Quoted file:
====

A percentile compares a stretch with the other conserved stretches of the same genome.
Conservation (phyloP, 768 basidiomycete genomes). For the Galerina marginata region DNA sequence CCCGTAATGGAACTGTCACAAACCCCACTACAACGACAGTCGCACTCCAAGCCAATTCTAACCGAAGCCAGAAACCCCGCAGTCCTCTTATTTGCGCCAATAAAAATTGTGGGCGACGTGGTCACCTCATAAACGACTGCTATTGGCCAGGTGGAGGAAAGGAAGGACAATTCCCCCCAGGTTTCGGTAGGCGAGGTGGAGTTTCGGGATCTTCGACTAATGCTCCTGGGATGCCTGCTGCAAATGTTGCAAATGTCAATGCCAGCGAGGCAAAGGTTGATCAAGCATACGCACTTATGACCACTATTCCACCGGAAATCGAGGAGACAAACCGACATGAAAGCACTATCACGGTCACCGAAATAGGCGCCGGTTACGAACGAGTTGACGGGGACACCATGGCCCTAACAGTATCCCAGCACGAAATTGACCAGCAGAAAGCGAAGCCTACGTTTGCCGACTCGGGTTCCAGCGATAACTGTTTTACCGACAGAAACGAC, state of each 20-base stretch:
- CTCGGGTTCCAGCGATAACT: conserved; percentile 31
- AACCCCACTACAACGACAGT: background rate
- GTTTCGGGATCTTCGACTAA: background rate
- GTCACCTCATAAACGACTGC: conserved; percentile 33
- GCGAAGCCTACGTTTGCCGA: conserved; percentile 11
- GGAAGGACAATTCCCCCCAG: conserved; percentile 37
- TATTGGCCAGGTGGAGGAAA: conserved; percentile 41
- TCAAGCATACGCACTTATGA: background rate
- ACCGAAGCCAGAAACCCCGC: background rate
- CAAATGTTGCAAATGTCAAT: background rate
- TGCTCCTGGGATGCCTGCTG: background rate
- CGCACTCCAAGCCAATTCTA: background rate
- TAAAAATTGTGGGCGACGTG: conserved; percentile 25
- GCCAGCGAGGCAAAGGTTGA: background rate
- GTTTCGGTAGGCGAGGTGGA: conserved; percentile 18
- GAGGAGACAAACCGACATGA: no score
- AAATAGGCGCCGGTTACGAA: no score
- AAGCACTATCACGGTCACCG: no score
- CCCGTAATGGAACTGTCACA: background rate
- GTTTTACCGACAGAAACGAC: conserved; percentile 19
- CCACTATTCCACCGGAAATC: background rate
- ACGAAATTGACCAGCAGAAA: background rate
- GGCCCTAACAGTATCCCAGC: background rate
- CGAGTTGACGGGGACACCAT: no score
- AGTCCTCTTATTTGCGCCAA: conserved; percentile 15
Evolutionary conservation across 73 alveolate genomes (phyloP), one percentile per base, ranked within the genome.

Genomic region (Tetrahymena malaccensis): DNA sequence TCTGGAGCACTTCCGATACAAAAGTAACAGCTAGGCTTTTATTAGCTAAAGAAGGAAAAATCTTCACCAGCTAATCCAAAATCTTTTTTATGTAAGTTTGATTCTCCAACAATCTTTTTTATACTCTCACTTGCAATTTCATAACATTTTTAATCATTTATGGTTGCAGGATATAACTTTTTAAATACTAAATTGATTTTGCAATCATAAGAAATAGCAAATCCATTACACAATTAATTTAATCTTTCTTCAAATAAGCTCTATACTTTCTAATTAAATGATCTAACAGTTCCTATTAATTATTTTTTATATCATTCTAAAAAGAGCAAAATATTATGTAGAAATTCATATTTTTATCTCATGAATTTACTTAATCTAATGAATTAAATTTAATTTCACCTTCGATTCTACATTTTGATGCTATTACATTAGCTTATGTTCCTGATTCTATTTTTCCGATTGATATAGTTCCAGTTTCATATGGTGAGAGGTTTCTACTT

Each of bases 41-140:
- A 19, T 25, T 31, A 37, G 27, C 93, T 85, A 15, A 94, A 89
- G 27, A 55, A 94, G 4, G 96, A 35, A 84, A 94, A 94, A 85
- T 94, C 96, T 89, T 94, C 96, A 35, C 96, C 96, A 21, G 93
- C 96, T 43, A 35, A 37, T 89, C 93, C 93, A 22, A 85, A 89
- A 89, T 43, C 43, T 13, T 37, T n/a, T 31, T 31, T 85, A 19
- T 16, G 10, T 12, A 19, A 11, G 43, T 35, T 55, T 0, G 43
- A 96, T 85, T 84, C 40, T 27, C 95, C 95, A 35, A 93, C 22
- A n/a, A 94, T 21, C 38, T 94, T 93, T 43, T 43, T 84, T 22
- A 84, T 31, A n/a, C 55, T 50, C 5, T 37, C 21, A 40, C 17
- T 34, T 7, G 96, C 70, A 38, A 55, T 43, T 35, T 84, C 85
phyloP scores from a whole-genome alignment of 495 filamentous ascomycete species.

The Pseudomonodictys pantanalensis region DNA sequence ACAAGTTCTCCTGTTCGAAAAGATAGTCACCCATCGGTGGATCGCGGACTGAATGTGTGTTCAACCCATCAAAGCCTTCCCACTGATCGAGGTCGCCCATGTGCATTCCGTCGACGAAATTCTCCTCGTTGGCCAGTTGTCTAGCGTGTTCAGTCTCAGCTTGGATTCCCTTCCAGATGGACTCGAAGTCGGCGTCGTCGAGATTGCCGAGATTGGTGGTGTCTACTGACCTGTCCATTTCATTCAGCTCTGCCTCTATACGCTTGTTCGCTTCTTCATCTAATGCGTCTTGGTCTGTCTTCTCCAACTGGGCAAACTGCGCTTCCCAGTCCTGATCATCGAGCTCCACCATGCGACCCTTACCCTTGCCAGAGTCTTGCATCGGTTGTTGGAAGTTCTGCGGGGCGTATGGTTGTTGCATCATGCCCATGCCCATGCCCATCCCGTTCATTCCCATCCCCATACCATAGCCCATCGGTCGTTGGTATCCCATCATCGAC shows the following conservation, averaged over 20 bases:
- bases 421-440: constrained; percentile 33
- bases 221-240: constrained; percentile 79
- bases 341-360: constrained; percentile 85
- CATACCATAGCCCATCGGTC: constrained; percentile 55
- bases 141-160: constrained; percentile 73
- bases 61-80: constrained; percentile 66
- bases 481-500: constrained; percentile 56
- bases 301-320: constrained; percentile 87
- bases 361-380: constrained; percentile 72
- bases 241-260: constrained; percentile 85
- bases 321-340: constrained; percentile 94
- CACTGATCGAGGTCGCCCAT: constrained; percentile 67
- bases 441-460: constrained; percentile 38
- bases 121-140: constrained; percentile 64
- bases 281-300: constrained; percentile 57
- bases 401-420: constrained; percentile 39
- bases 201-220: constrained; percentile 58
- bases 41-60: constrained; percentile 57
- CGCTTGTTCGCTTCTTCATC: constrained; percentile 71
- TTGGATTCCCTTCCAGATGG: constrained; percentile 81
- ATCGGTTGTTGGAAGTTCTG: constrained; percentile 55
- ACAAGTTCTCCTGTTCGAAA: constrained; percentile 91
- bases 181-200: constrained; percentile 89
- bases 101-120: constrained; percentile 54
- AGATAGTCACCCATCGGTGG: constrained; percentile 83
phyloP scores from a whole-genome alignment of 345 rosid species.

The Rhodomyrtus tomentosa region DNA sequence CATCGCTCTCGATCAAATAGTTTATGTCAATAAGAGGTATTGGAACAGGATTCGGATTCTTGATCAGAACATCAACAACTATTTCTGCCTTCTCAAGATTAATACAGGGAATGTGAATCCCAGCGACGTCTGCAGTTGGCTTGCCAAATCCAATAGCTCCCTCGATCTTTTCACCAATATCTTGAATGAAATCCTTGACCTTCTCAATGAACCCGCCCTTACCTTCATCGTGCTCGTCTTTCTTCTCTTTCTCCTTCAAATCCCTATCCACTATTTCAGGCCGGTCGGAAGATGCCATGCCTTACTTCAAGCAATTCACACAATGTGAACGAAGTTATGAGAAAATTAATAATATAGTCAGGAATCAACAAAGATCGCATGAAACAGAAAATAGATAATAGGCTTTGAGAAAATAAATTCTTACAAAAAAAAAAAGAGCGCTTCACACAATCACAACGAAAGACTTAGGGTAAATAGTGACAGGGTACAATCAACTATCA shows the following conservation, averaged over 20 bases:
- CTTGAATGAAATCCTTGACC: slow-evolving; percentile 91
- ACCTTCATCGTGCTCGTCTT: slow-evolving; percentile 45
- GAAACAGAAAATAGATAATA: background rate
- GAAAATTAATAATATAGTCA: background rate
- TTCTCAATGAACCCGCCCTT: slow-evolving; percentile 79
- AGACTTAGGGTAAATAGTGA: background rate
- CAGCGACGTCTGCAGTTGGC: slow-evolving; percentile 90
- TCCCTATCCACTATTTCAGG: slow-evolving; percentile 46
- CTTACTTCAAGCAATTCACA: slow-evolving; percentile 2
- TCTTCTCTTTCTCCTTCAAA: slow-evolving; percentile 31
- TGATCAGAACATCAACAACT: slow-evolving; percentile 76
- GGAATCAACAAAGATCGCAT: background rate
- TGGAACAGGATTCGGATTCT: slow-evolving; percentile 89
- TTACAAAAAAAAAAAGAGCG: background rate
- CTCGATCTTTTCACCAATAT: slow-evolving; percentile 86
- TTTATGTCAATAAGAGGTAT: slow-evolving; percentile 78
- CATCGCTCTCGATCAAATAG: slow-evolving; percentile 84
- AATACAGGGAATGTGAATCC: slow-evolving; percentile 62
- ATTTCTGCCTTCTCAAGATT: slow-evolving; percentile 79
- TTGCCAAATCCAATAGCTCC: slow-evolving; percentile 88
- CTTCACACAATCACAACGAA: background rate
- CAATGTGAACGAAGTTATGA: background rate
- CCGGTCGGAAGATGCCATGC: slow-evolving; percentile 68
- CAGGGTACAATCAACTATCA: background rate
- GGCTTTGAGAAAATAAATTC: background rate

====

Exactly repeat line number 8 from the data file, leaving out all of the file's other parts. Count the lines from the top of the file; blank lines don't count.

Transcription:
- GGAAGGACAATTCCCCCCAG: conserved; percentile 37